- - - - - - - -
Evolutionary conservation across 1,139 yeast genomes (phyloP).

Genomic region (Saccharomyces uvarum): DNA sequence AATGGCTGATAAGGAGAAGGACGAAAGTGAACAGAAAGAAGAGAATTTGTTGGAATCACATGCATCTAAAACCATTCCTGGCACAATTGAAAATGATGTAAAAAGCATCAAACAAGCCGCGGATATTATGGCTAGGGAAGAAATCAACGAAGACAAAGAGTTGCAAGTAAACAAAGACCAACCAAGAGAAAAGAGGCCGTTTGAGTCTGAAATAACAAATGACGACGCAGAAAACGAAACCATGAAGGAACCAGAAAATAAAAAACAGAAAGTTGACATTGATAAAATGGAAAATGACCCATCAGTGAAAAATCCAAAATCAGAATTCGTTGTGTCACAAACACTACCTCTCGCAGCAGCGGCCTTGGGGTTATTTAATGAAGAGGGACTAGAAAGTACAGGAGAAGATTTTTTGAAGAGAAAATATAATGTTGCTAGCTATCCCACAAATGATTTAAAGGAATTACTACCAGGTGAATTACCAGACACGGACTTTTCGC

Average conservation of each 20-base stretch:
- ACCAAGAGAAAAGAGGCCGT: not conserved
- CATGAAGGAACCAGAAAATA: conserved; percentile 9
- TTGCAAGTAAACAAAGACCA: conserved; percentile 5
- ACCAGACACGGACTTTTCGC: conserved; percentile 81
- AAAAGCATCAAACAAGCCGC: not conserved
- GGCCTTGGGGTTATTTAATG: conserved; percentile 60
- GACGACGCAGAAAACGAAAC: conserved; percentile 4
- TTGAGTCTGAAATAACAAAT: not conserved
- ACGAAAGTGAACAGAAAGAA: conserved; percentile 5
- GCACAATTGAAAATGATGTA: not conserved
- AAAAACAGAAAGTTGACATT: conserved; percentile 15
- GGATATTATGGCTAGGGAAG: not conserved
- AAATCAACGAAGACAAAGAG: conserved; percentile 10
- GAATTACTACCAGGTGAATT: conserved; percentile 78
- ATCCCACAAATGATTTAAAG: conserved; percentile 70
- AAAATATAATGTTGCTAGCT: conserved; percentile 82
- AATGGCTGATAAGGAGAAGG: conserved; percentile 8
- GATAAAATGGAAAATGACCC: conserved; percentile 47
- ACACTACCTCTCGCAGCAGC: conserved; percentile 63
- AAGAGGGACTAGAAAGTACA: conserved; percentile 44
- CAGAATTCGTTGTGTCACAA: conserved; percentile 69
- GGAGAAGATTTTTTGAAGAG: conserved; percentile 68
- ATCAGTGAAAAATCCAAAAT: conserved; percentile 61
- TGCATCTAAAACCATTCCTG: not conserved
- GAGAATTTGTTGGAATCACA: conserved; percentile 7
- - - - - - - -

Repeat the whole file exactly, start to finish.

Evolutionary conservation across 1,139 yeast genomes (phyloP).

Genomic region (Saccharomyces uvarum): DNA sequence AATGGCTGATAAGGAGAAGGACGAAAGTGAACAGAAAGAAGAGAATTTGTTGGAATCACATGCATCTAAAACCATTCCTGGCACAATTGAAAATGATGTAAAAAGCATCAAACAAGCCGCGGATATTATGGCTAGGGAAGAAATCAACGAAGACAAAGAGTTGCAAGTAAACAAAGACCAACCAAGAGAAAAGAGGCCGTTTGAGTCTGAAATAACAAATGACGACGCAGAAAACGAAACCATGAAGGAACCAGAAAATAAAAAACAGAAAGTTGACATTGATAAAATGGAAAATGACCCATCAGTGAAAAATCCAAAATCAGAATTCGTTGTGTCACAAACACTACCTCTCGCAGCAGCGGCCTTGGGGTTATTTAATGAAGAGGGACTAGAAAGTACAGGAGAAGATTTTTTGAAGAGAAAATATAATGTTGCTAGCTATCCCACAAATGATTTAAAGGAATTACTACCAGGTGAATTACCAGACACGGACTTTTCGC

Average conservation of each 20-base stretch:
- ACCAAGAGAAAAGAGGCCGT: not conserved
- CATGAAGGAACCAGAAAATA: conserved; percentile 9
- TTGCAAGTAAACAAAGACCA: conserved; percentile 5
- ACCAGACACGGACTTTTCGC: conserved; percentile 81
- AAAAGCATCAAACAAGCCGC: not conserved
- GGCCTTGGGGTTATTTAATG: conserved; percentile 60
- GACGACGCAGAAAACGAAAC: conserved; percentile 4
- TTGAGTCTGAAATAACAAAT: not conserved
- ACGAAAGTGAACAGAAAGAA: conserved; percentile 5
- GCACAATTGAAAATGATGTA: not conserved
- AAAAACAGAAAGTTGACATT: conserved; percentile 15
- GGATATTATGGCTAGGGAAG: not conserved
- AAATCAACGAAGACAAAGAG: conserved; percentile 10
- GAATTACTACCAGGTGAATT: conserved; percentile 78
- ATCCCACAAATGATTTAAAG: conserved; percentile 70
- AAAATATAATGTTGCTAGCT: conserved; percentile 82
- AATGGCTGATAAGGAGAAGG: conserved; percentile 8
- GATAAAATGGAAAATGACCC: conserved; percentile 47
- ACACTACCTCTCGCAGCAGC: conserved; percentile 63
- AAGAGGGACTAGAAAGTACA: conserved; percentile 44
- CAGAATTCGTTGTGTCACAA: conserved; percentile 69
- GGAGAAGATTTTTTGAAGAG: conserved; percentile 68
- ATCAGTGAAAAATCCAAAAT: conserved; percentile 61
- TGCATCTAAAACCATTCCTG: not conserved
- GAGAATTTGTTGGAATCACA: conserved; percentile 7